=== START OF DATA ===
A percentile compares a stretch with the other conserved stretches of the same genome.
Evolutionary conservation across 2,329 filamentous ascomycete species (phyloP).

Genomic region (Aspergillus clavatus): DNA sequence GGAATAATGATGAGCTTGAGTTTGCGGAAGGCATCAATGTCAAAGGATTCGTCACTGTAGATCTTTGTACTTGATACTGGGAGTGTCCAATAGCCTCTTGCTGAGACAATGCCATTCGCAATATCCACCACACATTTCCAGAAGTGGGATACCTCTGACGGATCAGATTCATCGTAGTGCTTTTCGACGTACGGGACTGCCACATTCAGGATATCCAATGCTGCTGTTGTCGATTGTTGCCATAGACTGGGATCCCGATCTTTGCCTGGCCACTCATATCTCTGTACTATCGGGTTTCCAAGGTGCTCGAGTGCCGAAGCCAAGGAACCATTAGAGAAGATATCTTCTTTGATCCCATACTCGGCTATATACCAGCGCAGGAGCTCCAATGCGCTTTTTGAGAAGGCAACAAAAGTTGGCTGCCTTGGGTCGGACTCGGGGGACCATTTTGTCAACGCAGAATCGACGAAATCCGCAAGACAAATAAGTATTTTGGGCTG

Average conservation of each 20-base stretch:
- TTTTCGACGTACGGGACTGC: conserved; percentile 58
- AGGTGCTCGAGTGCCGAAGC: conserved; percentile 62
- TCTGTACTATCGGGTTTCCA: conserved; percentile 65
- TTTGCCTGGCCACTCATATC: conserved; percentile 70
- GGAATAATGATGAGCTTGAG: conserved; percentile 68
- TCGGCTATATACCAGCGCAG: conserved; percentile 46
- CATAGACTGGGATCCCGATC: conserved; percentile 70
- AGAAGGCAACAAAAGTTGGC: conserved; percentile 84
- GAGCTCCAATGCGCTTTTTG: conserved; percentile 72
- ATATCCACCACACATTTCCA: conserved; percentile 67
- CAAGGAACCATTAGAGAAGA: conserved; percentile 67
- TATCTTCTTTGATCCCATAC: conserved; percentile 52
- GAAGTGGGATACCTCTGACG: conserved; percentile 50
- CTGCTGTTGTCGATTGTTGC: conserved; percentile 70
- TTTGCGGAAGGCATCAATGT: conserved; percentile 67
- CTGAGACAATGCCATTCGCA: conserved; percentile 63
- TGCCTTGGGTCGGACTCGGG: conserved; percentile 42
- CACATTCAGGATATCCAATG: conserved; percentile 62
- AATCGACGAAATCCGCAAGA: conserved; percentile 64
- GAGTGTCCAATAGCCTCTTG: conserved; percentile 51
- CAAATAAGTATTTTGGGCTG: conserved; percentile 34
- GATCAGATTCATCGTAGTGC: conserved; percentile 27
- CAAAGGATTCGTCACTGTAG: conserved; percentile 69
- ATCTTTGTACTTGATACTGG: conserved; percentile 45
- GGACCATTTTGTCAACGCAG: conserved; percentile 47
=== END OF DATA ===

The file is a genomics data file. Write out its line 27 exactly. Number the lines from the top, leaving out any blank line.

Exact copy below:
- CAAAGGATTCGTCACTGTAG: conserved; percentile 69